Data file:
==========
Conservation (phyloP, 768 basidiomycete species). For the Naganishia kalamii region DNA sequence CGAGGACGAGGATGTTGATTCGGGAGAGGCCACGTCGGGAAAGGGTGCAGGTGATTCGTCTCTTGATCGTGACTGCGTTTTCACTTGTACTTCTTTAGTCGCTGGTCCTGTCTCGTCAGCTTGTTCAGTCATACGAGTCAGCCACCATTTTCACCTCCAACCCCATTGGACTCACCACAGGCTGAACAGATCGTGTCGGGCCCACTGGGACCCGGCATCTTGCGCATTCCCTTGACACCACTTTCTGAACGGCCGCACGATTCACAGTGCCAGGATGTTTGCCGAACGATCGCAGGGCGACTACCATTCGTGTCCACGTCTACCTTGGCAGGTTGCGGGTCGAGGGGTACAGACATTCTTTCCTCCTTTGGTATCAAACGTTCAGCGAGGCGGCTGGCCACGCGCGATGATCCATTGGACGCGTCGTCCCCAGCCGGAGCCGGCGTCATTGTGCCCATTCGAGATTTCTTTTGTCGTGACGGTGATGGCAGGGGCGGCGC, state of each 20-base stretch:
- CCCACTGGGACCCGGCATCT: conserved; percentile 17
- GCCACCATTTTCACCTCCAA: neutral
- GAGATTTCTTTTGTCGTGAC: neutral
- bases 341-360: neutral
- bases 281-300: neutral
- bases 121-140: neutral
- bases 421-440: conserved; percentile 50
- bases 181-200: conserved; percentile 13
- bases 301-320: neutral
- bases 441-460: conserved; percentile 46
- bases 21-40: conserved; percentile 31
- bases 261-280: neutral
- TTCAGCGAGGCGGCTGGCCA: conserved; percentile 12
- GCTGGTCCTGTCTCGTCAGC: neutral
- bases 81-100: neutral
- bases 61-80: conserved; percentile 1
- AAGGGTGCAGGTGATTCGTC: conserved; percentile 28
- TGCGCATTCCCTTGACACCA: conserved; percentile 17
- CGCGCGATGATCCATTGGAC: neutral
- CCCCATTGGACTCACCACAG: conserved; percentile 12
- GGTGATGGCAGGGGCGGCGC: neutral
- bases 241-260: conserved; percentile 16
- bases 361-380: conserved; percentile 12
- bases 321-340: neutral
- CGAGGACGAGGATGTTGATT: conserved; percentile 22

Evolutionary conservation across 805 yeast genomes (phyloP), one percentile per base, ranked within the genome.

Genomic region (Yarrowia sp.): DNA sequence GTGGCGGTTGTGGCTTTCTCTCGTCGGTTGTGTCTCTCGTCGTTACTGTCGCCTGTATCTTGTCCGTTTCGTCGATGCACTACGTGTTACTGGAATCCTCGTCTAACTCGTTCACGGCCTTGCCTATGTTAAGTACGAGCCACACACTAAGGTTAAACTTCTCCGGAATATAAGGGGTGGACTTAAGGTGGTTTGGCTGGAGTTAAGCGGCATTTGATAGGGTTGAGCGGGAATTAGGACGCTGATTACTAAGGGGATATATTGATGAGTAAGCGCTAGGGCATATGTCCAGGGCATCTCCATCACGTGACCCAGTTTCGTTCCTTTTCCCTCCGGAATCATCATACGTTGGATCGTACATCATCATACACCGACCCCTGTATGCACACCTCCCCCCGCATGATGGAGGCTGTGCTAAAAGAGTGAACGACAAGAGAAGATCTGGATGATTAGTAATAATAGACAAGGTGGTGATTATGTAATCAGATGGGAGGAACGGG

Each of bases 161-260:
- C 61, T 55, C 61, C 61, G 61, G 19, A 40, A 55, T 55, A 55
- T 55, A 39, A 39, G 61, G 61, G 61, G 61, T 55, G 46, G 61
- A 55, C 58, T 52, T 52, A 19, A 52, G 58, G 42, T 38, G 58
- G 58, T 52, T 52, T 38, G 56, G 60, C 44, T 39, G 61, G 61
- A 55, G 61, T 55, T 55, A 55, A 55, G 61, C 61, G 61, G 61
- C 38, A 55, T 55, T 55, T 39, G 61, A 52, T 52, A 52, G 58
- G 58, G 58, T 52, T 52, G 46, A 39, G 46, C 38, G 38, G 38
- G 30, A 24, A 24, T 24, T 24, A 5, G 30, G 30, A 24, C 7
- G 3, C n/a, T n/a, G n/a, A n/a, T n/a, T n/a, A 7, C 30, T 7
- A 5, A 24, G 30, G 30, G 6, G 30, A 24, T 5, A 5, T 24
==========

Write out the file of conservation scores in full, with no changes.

Conservation (phyloP, 768 basidiomycete species). For the Naganishia kalamii region DNA sequence CGAGGACGAGGATGTTGATTCGGGAGAGGCCACGTCGGGAAAGGGTGCAGGTGATTCGTCTCTTGATCGTGACTGCGTTTTCACTTGTACTTCTTTAGTCGCTGGTCCTGTCTCGTCAGCTTGTTCAGTCATACGAGTCAGCCACCATTTTCACCTCCAACCCCATTGGACTCACCACAGGCTGAACAGATCGTGTCGGGCCCACTGGGACCCGGCATCTTGCGCATTCCCTTGACACCACTTTCTGAACGGCCGCACGATTCACAGTGCCAGGATGTTTGCCGAACGATCGCAGGGCGACTACCATTCGTGTCCACGTCTACCTTGGCAGGTTGCGGGTCGAGGGGTACAGACATTCTTTCCTCCTTTGGTATCAAACGTTCAGCGAGGCGGCTGGCCACGCGCGATGATCCATTGGACGCGTCGTCCCCAGCCGGAGCCGGCGTCATTGTGCCCATTCGAGATTTCTTTTGTCGTGACGGTGATGGCAGGGGCGGCGC, state of each 20-base stretch:
- CCCACTGGGACCCGGCATCT: conserved; percentile 17
- GCCACCATTTTCACCTCCAA: neutral
- GAGATTTCTTTTGTCGTGAC: neutral
- bases 341-360: neutral
- bases 281-300: neutral
- bases 121-140: neutral
- bases 421-440: conserved; percentile 50
- bases 181-200: conserved; percentile 13
- bases 301-320: neutral
- bases 441-460: conserved; percentile 46
- bases 21-40: conserved; percentile 31
- bases 261-280: neutral
- TTCAGCGAGGCGGCTGGCCA: conserved; percentile 12
- GCTGGTCCTGTCTCGTCAGC: neutral
- bases 81-100: neutral
- bases 61-80: conserved; percentile 1
- AAGGGTGCAGGTGATTCGTC: conserved; percentile 28
- TGCGCATTCCCTTGACACCA: conserved; percentile 17
- CGCGCGATGATCCATTGGAC: neutral
- CCCCATTGGACTCACCACAG: conserved; percentile 12
- GGTGATGGCAGGGGCGGCGC: neutral
- bases 241-260: conserved; percentile 16
- bases 361-380: conserved; percentile 12
- bases 321-340: neutral
- CGAGGACGAGGATGTTGATT: conserved; percentile 22

Evolutionary conservation across 805 yeast genomes (phyloP), one percentile per base, ranked within the genome.

Genomic region (Yarrowia sp.): DNA sequence GTGGCGGTTGTGGCTTTCTCTCGTCGGTTGTGTCTCTCGTCGTTACTGTCGCCTGTATCTTGTCCGTTTCGTCGATGCACTACGTGTTACTGGAATCCTCGTCTAACTCGTTCACGGCCTTGCCTATGTTAAGTACGAGCCACACACTAAGGTTAAACTTCTCCGGAATATAAGGGGTGGACTTAAGGTGGTTTGGCTGGAGTTAAGCGGCATTTGATAGGGTTGAGCGGGAATTAGGACGCTGATTACTAAGGGGATATATTGATGAGTAAGCGCTAGGGCATATGTCCAGGGCATCTCCATCACGTGACCCAGTTTCGTTCCTTTTCCCTCCGGAATCATCATACGTTGGATCGTACATCATCATACACCGACCCCTGTATGCACACCTCCCCCCGCATGATGGAGGCTGTGCTAAAAGAGTGAACGACAAGAGAAGATCTGGATGATTAGTAATAATAGACAAGGTGGTGATTATGTAATCAGATGGGAGGAACGGG

Each of bases 161-260:
- C 61, T 55, C 61, C 61, G 61, G 19, A 40, A 55, T 55, A 55
- T 55, A 39, A 39, G 61, G 61, G 61, G 61, T 55, G 46, G 61
- A 55, C 58, T 52, T 52, A 19, A 52, G 58, G 42, T 38, G 58
- G 58, T 52, T 52, T 38, G 56, G 60, C 44, T 39, G 61, G 61
- A 55, G 61, T 55, T 55, A 55, A 55, G 61, C 61, G 61, G 61
- C 38, A 55, T 55, T 55, T 39, G 61, A 52, T 52, A 52, G 58
- G 58, G 58, T 52, T 52, G 46, A 39, G 46, C 38, G 38, G 38
- G 30, A 24, A 24, T 24, T 24, A 5, G 30, G 30, A 24, C 7
- G 3, C n/a, T n/a, G n/a, A n/a, T n/a, T n/a, A 7, C 30, T 7
- A 5, A 24, G 30, G 30, G 6, G 30, A 24, T 5, A 5, T 24